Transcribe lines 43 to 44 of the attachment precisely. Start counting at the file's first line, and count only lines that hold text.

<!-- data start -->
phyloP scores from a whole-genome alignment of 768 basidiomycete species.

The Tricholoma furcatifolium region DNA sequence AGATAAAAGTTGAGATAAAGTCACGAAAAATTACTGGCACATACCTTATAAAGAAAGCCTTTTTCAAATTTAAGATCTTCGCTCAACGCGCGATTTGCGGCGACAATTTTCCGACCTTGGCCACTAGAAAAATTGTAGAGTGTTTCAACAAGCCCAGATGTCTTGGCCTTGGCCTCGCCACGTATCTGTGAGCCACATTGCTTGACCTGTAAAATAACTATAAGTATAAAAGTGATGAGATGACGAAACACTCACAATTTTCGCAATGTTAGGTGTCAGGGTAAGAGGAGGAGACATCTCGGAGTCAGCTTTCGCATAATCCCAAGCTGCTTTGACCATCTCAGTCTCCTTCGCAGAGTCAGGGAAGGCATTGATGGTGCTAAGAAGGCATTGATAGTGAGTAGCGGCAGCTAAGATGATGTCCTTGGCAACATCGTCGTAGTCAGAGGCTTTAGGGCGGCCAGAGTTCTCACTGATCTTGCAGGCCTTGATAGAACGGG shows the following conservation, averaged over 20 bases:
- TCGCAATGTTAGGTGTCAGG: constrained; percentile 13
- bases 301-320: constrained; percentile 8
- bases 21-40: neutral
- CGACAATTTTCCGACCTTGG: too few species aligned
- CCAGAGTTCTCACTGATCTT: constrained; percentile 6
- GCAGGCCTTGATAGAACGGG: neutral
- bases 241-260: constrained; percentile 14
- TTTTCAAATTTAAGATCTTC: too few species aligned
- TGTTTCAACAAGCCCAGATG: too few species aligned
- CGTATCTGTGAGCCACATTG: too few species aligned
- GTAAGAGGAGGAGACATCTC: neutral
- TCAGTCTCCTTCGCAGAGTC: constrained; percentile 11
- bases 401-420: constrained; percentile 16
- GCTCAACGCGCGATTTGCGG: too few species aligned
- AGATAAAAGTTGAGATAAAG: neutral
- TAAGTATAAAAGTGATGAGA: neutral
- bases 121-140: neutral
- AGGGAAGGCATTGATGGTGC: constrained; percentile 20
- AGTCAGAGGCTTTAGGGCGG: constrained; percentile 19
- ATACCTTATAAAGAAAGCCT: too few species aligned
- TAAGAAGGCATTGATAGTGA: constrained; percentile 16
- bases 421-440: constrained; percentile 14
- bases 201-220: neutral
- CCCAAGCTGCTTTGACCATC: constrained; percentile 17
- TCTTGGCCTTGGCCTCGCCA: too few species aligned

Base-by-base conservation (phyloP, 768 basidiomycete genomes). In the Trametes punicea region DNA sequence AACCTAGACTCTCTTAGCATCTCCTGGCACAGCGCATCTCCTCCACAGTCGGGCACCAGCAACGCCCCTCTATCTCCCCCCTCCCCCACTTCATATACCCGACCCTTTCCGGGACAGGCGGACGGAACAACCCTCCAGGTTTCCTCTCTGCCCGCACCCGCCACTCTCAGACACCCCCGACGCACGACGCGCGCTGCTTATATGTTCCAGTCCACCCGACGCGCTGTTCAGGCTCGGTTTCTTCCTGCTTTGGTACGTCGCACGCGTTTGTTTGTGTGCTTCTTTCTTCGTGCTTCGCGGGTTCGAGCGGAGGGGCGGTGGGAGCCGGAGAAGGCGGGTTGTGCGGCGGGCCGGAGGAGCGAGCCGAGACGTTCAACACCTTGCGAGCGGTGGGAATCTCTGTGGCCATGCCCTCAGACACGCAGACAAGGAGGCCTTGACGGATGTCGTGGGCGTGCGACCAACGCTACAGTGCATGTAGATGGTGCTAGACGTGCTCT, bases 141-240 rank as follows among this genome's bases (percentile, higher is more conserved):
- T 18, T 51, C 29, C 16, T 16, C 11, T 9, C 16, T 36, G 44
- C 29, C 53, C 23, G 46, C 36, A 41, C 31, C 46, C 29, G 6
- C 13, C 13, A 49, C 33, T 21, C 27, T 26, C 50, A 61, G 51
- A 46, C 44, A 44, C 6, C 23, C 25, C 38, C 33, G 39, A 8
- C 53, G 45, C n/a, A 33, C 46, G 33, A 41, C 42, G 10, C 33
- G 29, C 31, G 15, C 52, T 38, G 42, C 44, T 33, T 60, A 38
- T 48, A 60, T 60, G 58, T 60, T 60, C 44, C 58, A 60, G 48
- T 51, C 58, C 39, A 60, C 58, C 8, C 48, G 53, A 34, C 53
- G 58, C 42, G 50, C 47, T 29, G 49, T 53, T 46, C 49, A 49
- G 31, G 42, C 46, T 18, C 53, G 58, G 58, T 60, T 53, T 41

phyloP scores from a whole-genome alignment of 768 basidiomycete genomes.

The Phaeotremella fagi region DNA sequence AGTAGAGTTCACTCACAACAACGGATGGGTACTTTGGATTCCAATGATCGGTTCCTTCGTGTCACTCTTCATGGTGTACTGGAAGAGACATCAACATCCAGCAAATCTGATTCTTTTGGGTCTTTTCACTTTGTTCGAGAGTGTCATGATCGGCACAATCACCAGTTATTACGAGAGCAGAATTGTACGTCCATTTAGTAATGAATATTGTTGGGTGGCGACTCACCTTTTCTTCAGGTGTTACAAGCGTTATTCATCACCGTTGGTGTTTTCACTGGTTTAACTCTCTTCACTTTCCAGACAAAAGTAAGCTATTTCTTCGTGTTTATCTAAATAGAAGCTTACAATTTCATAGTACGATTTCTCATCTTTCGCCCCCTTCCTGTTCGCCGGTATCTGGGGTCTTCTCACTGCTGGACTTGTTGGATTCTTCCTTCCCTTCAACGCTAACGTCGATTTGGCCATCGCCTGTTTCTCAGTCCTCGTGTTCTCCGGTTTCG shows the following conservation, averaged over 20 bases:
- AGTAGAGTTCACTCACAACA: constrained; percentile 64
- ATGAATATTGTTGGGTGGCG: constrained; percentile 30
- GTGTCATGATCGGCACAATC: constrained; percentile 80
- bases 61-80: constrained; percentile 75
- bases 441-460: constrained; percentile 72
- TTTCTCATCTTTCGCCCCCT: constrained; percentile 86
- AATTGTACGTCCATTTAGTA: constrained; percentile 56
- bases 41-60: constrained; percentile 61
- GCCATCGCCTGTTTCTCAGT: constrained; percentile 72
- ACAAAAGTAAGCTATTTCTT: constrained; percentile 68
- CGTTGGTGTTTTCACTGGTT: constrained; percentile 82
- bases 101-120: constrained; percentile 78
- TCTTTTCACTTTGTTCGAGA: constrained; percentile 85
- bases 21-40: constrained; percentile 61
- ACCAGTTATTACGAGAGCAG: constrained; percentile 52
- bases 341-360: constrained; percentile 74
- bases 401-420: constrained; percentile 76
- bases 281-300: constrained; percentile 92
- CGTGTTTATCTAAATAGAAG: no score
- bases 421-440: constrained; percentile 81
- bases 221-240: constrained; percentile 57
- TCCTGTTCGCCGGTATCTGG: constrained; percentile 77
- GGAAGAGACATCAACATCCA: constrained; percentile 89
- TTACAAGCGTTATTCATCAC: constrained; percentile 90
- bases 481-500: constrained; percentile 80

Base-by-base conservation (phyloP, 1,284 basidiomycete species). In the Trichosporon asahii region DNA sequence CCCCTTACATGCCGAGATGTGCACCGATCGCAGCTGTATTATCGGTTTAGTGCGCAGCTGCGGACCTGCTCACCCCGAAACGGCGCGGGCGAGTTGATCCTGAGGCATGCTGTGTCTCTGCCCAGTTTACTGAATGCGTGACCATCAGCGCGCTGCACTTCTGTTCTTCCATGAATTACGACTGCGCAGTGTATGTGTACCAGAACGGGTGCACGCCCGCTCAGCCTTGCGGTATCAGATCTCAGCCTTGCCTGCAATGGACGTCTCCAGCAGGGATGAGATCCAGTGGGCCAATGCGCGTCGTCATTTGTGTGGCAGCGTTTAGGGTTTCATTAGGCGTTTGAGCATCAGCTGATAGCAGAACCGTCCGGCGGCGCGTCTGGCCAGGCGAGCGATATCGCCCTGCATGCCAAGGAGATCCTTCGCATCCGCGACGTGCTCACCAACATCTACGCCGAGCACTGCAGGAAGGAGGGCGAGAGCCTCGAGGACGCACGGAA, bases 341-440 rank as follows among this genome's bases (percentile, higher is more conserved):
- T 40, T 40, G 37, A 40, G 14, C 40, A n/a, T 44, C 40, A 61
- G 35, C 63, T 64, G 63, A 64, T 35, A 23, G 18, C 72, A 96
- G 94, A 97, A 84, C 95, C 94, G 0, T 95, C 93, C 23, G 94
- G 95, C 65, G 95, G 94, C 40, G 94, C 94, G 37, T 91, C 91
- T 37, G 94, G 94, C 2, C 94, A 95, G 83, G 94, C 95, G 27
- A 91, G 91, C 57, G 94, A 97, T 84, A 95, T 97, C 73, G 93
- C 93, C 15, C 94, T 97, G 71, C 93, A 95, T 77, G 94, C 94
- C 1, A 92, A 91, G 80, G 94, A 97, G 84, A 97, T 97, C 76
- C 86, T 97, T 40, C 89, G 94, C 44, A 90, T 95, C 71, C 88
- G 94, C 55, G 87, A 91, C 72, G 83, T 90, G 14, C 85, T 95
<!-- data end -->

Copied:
- GTGTCATGATCGGCACAATC: constrained; percentile 80
- bases 61-80: constrained; percentile 75